The 2,75 mile racing track was built in 1907 by Hugh Locke-King and his wife, who were car racing enthusiasts and quickly became a favourite spot for racing and a number of world records were made here. It was well used up until WWII when it became a centre for aircraft building, and was not used as a race track again. The museum celebrates its racing history and other transport too.
In an old workshop built and used by Sir Malcolm Campbell to develop his Bluebird land-speed record holders there were many old racing cars, motorbikes and cycles.
Outside in the aircraft hangars were various old aeroplanes, (that's about as technical as I can be!) There was an interesting display about the work of Barnes-Wallis and the development of the bouncing bomb used to break the Mohne Dam in Germany.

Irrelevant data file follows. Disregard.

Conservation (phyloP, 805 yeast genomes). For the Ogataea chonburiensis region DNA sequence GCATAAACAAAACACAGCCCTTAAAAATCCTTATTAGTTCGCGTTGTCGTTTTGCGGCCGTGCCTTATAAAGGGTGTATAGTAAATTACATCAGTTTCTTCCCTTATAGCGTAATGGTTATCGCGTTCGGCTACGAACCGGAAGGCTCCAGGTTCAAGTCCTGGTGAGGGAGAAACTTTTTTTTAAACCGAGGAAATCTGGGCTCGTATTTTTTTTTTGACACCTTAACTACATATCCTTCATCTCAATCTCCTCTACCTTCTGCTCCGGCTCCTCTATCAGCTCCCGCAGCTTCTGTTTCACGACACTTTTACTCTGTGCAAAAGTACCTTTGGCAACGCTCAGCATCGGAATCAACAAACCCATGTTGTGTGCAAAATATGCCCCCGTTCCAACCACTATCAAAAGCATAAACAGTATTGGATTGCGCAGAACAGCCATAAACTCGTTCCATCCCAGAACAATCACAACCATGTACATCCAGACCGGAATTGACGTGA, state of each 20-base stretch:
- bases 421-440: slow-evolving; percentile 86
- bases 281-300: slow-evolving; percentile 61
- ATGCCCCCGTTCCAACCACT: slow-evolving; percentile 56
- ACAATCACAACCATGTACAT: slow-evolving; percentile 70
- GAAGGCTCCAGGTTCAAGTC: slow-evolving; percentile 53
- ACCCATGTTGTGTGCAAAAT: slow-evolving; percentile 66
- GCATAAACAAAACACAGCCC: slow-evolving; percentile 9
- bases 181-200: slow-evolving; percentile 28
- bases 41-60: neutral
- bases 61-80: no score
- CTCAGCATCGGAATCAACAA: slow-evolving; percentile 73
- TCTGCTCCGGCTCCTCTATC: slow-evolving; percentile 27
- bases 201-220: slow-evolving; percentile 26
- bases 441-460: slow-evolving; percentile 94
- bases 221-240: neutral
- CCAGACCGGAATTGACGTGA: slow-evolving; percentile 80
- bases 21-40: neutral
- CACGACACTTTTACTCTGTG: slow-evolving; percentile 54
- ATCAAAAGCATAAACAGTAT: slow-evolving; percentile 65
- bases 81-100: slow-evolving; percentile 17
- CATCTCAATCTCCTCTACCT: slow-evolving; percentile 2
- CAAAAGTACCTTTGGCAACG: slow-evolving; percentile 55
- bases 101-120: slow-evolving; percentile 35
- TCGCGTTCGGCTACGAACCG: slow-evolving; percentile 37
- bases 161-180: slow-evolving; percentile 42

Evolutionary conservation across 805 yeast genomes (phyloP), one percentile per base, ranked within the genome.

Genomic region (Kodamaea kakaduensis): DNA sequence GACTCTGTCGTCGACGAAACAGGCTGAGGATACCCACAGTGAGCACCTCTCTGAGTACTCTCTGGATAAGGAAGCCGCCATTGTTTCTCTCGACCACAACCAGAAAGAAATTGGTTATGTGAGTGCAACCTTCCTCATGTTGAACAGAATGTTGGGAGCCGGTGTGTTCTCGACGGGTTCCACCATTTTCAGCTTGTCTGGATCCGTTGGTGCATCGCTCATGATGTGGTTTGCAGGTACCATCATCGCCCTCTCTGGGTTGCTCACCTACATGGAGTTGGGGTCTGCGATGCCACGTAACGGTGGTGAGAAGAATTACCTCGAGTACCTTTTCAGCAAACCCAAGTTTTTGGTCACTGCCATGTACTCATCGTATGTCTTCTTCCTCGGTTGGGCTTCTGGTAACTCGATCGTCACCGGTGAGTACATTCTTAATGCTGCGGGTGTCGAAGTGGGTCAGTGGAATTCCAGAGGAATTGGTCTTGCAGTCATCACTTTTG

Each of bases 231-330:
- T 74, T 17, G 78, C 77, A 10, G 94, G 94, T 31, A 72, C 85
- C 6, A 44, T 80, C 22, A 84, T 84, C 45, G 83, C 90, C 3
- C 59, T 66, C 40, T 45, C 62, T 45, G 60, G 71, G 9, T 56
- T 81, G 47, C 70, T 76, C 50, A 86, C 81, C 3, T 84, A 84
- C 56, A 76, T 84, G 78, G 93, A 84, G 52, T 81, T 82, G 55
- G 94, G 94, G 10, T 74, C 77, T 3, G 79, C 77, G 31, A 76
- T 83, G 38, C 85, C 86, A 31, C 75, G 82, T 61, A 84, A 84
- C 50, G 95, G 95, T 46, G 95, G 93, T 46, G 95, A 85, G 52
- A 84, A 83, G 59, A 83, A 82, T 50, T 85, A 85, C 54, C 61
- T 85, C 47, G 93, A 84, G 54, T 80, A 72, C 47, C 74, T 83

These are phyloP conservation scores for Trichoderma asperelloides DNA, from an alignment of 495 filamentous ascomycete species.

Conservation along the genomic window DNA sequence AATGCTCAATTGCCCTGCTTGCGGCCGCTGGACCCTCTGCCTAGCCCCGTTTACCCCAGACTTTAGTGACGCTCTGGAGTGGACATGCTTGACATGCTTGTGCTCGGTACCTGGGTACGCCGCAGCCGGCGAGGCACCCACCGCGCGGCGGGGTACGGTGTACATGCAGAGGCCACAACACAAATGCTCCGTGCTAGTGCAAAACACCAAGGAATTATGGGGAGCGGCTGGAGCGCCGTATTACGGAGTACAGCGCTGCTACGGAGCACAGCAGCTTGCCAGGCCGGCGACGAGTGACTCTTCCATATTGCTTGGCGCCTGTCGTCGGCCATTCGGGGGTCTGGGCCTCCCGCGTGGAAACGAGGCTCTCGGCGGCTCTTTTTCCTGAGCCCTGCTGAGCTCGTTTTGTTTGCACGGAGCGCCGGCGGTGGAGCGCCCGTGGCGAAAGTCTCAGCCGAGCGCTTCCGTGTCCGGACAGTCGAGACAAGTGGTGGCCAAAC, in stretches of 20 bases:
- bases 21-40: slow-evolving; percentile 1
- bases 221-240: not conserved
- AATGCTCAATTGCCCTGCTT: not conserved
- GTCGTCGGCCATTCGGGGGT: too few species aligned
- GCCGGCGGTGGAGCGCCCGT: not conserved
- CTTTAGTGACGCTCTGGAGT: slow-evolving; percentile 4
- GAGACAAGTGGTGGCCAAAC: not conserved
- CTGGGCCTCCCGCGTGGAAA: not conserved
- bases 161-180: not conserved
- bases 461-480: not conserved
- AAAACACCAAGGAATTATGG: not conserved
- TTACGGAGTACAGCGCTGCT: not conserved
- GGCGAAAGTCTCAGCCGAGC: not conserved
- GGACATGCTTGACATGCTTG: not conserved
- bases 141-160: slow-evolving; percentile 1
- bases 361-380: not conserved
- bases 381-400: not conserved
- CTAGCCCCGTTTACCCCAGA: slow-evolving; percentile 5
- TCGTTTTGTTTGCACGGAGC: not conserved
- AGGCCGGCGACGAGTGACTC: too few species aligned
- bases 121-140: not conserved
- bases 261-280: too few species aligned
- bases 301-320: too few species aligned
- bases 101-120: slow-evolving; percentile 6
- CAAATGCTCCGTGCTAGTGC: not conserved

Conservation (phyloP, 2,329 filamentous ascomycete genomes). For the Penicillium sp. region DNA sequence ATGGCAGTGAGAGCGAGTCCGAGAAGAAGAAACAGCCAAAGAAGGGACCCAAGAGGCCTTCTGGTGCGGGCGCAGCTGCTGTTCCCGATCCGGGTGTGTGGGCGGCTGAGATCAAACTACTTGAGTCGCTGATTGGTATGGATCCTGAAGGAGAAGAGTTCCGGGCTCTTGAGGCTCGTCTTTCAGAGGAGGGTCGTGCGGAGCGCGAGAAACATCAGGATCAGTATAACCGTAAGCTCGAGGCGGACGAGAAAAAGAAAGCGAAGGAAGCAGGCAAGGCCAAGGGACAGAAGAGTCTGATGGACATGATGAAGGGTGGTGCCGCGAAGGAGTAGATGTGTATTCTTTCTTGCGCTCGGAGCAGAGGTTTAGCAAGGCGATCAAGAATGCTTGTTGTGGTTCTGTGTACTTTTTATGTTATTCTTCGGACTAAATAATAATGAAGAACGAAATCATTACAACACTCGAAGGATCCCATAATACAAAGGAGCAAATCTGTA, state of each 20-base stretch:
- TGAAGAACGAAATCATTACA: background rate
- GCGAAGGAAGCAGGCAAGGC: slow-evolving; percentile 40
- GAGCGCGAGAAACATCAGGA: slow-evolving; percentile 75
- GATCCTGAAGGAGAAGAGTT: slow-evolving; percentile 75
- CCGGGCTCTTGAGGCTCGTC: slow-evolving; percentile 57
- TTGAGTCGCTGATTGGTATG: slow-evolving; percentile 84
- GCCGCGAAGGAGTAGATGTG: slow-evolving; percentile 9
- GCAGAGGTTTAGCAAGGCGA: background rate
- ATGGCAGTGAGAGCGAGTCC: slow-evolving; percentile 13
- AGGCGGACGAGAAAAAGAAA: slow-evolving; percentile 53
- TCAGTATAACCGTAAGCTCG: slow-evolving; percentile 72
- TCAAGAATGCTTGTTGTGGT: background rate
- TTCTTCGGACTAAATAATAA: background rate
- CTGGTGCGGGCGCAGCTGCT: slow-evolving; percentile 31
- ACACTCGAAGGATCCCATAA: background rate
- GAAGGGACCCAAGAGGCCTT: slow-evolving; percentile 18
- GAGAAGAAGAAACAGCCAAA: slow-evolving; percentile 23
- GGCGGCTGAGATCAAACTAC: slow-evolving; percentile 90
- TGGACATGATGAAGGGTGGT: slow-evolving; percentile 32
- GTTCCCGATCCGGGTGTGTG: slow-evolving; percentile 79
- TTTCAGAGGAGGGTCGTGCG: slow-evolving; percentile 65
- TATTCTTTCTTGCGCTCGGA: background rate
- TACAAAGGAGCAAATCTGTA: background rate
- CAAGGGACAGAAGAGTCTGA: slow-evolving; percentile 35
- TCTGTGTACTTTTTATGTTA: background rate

There was also a collection of London buses in a large new garage building.
The race pavilion where the course clerks kept a close eye on proceedings, with rooms for the ladies and gentlemen to while away time waiting for races to start.
The 1:8 hill climb for testing cars.
And the famous concrete embankments, 100 ft wide, rising some 30 feet. It was built in 9 months with the majority of the concrete being mixed by hand. It was a good day out, despite the rain. We had mostly dried out by this time, but were looking forward to getting home and lighting the fire.
Then with exceptionally good timing my brother rang to say he was close by and was coming to see us, so he picked us up and took us back to Tacet. So we were able to have dinner together and catch up on family news.
We have had a little bit of rain today, but not so bad, and we have moved up the locks as far as we are able to St Johns. More about that tomorrow.